Bird Flu Found in Store-Bought Milk: Should You Be Worried?


In March 2024, 33 cases of highly pathogenic avian influenza (HPAI or H5N1) were detected in dairy cattle. Then, late last month, consumers were warned that traces of bird flu may have found their way into our milk.1

But what’s really going on here? And should you be worried about you or your family contracting the bird flu from drinking milk?

Well, we’re here to tell you that you don’t need to reach for the oat milk just yet. There’s a simple, scientific explanation for these trace remnants of bird flu.

We’ll explain everything below, along with what bird flu is, how it’s found its way into cow milk, and what milk is safe to consume.

The Bottom Line: Don’t Worry Just Yet

First off, we want to make clear that, though there are some similarities, this is not a repeat of COVID-19. Not even close. So don’t throw out all your milk and start stocking up on toilet paper.

Though bird flu has been transmitted to various types of mammals in the US, Canada, and other locations around the world, human cases of bird flu are rare.

There have been only 1,000 cases of humans contracting the H5N1 virus in the last 30 years and only two cases of HPAI (one from poultry and one from dairy cattle) and four cases of low pathogenic avian influenza (LPAI) in the US.2,3

We are far from a human outbreak of bird flu, and despite recent reports of bird flu being found in our milk, it’s not yet a public health crisis.

However, that doesn’t mean bird flu isn’t dangerous.

What Is Bird Flu?

Bird flu—also known as highly pathogenic avian influenza, H5N1, or avian influenza—emerged in 1996 and was first identified in a goose in Southern China.4 This virus spread rapidly among poultry stocks and has since spread across Asia, Africa, the Middle East, and Europe, eventually making its way to the Americas.5

In the last 30 years, in the US alone, hundreds of millions of poultry have either died of bird flu or as a result of culling to prevent further spread. The current outbreak in the US is the worst in history, with nearly 50 million birds lost, affecting 48 states and resulting in $2 to 3 billion in economic losses.6

And it’s not just poultry farms—bird flu also impacts wild populations of birds and has made the jump to wild mammals, other types of farm animals (such as pigs and dairy cows), and humans.7

How Does Bird Flu Infect Humans?

Bird flu can infect humans, it’s true. Warning ahead: if you get queasy at the thought of another viral outbreak, don’t read these statistics. They sound worse than it is in reality.

The first outbreak in Southern China infected 18 people and resulted in six deaths.

According to the CDC, since 2003, there have been more than 800 cases of human infections with bird flu in 23 countries. Over 400 were fatal. This means that bird flu has a 50+% fatality rate in humans.8

The majority of these cases were a result of farm workers coming into direct contact with infected birds or other animals, infected body fluids, and bird droppings.

Currently, the CDC deems bird flu a mild risk to the general population. However, they do warn that individuals who come into regular contact with wild birds or mammals or even backyard farming hobbyists should be careful since there are rare cases of people contracting bird flu in these situations. But what’s up with this report from the FDA that showed 1 in 5 grocery milk products contained bird flu?? Well, let’s get into it.9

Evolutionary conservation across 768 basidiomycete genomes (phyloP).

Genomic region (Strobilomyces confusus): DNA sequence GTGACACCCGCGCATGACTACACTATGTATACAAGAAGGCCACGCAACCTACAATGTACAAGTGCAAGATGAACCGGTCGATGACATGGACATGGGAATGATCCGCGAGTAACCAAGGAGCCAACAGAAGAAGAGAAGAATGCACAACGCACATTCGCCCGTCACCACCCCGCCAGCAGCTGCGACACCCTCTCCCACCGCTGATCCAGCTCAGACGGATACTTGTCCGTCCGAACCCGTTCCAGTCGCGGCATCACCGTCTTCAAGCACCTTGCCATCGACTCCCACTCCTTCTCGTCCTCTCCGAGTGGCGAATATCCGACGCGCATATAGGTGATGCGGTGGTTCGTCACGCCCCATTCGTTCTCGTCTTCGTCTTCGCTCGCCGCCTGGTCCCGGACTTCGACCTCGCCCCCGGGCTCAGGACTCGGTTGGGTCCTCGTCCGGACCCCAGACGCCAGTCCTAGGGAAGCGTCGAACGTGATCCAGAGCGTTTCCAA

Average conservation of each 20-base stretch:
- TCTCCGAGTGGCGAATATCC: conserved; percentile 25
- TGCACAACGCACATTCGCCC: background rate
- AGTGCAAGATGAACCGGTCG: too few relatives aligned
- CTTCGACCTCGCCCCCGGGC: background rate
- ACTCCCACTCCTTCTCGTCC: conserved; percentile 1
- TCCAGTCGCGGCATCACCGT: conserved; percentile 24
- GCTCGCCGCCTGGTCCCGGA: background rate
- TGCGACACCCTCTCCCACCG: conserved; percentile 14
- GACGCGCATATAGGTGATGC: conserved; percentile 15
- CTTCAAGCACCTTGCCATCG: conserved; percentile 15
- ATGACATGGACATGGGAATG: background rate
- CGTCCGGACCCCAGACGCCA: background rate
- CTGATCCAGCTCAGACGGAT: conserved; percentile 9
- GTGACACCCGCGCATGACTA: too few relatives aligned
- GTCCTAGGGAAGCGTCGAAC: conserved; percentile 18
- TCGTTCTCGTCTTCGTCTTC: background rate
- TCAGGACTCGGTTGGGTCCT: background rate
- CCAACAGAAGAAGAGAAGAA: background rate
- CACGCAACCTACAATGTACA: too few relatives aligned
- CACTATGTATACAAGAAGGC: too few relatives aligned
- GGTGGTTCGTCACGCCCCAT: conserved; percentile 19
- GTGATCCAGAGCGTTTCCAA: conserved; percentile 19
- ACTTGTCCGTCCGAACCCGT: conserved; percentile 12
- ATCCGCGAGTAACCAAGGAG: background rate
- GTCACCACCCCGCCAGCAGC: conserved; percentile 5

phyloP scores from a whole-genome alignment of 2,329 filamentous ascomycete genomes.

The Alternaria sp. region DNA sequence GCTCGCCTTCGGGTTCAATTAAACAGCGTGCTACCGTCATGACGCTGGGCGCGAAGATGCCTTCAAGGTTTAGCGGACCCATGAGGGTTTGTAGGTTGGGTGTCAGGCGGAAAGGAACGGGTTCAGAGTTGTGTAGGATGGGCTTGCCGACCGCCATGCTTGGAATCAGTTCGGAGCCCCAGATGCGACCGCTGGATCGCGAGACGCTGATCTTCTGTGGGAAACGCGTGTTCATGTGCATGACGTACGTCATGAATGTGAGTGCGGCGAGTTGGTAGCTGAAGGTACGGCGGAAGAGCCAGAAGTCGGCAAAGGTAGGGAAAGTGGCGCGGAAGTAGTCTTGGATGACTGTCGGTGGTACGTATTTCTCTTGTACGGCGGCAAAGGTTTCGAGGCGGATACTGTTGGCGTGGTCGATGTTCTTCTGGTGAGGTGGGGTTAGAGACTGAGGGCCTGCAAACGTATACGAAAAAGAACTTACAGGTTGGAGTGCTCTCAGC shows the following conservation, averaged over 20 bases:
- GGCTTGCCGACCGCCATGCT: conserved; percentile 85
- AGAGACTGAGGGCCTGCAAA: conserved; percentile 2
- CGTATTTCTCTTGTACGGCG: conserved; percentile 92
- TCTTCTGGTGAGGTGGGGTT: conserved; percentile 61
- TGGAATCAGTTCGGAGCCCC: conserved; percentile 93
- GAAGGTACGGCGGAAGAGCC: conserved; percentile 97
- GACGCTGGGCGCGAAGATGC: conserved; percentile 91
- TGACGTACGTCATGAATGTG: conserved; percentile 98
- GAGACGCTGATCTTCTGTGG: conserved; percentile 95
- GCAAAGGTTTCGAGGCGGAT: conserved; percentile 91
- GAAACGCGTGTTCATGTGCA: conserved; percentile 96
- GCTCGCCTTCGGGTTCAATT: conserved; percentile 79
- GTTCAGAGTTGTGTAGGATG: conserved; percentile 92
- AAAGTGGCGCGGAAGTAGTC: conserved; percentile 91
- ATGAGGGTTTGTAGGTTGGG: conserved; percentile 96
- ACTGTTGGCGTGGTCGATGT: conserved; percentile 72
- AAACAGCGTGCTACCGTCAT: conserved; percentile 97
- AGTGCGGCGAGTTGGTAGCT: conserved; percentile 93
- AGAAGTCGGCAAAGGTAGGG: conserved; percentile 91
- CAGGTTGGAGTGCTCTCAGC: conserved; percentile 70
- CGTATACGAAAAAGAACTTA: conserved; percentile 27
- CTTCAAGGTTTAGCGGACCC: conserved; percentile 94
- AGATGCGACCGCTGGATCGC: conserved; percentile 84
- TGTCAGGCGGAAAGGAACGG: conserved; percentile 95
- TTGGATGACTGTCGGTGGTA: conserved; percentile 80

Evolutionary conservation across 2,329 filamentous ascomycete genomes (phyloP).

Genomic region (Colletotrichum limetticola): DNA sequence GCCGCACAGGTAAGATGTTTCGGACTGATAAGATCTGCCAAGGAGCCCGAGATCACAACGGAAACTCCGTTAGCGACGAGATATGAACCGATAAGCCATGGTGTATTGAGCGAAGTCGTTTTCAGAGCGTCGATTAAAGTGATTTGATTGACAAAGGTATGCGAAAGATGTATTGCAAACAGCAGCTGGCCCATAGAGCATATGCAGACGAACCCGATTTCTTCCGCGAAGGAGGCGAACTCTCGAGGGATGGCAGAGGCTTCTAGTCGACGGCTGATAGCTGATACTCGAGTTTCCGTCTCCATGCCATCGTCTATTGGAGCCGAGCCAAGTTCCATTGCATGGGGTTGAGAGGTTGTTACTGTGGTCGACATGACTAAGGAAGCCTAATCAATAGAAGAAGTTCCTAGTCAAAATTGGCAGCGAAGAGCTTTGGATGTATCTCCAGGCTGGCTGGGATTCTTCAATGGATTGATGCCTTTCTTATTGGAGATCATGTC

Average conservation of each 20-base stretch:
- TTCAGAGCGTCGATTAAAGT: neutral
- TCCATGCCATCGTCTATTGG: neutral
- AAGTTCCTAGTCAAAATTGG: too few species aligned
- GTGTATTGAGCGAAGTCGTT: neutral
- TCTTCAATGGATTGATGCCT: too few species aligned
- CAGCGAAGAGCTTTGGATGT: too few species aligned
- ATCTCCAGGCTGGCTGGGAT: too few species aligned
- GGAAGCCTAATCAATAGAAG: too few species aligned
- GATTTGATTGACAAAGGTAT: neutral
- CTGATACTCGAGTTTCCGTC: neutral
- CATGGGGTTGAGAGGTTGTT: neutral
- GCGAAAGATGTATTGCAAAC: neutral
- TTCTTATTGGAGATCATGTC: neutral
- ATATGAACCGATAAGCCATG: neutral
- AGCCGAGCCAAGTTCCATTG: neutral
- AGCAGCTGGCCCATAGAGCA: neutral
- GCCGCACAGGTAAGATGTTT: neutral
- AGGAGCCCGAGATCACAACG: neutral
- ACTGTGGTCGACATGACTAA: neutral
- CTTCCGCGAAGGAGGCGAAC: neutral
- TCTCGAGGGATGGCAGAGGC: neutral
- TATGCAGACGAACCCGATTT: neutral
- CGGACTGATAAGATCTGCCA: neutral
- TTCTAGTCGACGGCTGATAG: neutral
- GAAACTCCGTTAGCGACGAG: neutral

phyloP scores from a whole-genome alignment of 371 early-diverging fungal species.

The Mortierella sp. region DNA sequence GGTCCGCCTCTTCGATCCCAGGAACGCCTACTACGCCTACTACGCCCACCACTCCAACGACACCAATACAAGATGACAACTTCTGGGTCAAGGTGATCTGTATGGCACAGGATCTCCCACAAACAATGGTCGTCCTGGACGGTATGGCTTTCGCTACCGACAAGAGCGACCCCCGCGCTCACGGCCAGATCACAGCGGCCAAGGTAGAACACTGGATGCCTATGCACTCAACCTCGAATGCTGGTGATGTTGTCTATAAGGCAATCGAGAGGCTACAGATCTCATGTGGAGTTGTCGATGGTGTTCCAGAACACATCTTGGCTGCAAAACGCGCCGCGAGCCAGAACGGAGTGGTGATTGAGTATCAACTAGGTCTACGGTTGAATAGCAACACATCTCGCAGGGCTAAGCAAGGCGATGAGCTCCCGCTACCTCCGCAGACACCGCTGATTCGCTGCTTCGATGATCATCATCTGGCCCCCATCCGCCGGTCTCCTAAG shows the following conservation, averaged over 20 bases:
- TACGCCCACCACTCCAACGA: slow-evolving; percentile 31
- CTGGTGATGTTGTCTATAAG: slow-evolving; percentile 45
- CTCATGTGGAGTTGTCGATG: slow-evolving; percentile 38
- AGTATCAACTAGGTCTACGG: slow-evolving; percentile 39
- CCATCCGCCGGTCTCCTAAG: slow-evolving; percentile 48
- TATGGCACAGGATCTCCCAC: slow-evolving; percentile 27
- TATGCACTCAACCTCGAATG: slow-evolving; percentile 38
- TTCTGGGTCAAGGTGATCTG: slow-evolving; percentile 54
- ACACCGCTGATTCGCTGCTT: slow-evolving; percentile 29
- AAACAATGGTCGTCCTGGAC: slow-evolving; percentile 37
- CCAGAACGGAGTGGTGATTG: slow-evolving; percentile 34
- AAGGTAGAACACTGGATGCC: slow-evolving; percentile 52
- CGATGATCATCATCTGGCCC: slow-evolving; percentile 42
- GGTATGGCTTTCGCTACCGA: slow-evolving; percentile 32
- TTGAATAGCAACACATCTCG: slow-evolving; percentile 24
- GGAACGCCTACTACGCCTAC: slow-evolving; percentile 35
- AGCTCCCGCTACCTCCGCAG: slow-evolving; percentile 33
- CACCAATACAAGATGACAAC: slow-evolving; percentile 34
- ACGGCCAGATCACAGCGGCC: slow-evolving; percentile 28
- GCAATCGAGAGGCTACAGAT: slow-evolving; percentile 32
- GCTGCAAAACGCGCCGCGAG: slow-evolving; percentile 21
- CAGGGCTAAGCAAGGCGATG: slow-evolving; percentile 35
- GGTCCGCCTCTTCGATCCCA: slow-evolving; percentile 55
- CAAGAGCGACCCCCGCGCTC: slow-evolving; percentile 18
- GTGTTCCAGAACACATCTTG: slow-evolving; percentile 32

Infographic mapping how bird flu contaminants infect humans.

How is Bird Flu Getting into Our Milk?

Though it’s called “bird flu,” at this point, we know it doesn’t only affect birds. Transmission from birds to mammals has been well-documented.

But how exactly are dairy cattle getting bird flu?

Here’s what (we think) might happen: bird flu is spread via wild birds infected with the avian influenza virus. These infected birds might come into contact with dairy cows that are hanging out in a field, and either through contact or the cow eating the bird (yes, even cows aren’t vegan), transmission can occur.

There is also evidence that if a dairy farm is near a poultry farm, infection can occur this way, too.

Curiously, though, if cows catch bird flu, it’s not as big of a deal for them as it is for birds. They will typically experience low appetite, reduced milk production, and abnormal appearance of milk (thickened or discolored).10

With treatment, most cows shake it off and recover, with very few dying. They can transmit the flu among their herd, though.

So, Is Milk Safe to Consume?

First of all, despite what it might sound like, “bird flu in milk” is not what it seems. It’s not the live virus swimmin’ around in there just waiting to infect unsuspecting milk drinkers.

Currently, the FDA and CDC agree that if milk has undergone pasteurization, there is little to no risk to consumers and a very strong likelihood that you are safe from the avian influenza virus.

In fact, pasteurization reduces the chances of transmitting any disease, not just bird flu, to less than .0001%. Those are some pretty good odds!

What they are detecting is the genetic traces of bird flu virus in our milk. So, yes, bird flu can be passed through milk, but with the proper pasteurization treatment, we aren’t consuming actual avian influenza.

As a result, the FDA says that “the commercial milk supply is safe,” and there is no evidence yet to the contrary.

So what’s the big deal that we’re finding the bird flu virus in milk?

Well, according to Dean Blumberg, the chief of pediatric infectious diseases at UC Davis Health, the concern is for individuals consuming raw milk.1

Since we now know that the virus can pass into milk, it is not a wise idea to consume any raw milk or raw milk products as the bird flu outbreak continues to surge.

However, even if you removed the risk of bird flu, raw milk might be one of the most dangerous foods to consume due to the risk of foodborne illness from the plentiful amount of germs found in milk.11